1000 E 0 0
500 z 0,
1 2 2 0I5 10
2 0 2 5 30 35 40 80 84 Time, days Changes in the content of hepatic polysomes (A) and
FIG. 3. whole-tissue RNA (B) in male Xenopus as a function of time after primary and secondary treatment with estradiol-170. For primary treatment, all frogs were given as indicated either one or four consecutive daily doses (2 mg per dose) of the hormone. For secondary treatment, at 40 (A) or 80 (B) days, only a single dose of the hormone was given. Analysis of polysomes and determination of whole-tissue RNA were as described under Materials and Methods and in Fig; 1. *, total polysomes; *, membrane-bound polysomes; *, frogs given seven primary injections; o, frogs given only one primary injection.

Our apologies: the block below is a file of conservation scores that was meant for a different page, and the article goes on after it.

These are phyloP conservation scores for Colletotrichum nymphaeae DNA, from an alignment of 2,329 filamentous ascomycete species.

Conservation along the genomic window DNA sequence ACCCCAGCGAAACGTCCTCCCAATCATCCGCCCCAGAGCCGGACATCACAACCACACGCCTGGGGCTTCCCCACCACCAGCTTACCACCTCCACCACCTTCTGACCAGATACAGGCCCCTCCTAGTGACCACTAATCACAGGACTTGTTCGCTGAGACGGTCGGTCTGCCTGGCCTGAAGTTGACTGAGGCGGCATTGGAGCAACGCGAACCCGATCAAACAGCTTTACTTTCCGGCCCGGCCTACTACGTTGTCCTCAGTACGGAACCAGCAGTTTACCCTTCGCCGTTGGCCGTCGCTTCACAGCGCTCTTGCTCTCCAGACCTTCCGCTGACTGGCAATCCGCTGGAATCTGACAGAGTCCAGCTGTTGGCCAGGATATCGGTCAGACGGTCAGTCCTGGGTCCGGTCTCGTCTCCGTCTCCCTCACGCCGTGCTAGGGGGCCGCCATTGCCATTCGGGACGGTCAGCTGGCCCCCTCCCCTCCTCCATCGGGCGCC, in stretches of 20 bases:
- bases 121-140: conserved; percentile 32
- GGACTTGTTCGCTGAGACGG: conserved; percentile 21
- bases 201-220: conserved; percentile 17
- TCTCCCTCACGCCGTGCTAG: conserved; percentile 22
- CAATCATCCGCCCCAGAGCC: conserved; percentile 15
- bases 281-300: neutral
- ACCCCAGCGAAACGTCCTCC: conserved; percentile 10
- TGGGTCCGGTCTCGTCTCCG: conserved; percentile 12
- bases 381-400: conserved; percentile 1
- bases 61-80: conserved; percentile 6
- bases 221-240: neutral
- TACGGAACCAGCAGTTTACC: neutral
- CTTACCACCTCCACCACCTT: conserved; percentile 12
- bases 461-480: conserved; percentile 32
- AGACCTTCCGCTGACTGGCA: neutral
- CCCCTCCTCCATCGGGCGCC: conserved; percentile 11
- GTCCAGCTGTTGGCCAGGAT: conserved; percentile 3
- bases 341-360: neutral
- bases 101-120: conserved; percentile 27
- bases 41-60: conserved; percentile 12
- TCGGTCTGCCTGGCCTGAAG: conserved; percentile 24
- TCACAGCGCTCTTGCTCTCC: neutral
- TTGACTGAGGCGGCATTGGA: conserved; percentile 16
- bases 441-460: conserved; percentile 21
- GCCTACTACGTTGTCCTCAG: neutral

jections were necessary to elevate polysome levels to a maximum. No further increase in polysome levels was observed after 11 to 15 daily injections. Fig. 3A charts the temporal changes in levels of total and
B.( f' ,V /s 4~~~~~~~~
Effect of estradiol-17j3 on the ultrastructure of hepatic cells of male Xenopus. Control frogs (A) were given four daily injections of (B) received four daily injections of the hormone (2 mg per dose). Eight days later the livers of both groups
glycol, and experimentals
were taken for fixation and processing.
nucleus; M, mitochondrion; RER, rough endoplasmic reticulum; and G, Golgi com-
Proc. Natl. Acad. Sci. USA 74 (1977)
Biochemistry: Skipper and Hamilton
_ 400 u.i
taZ 300 E 200 c.)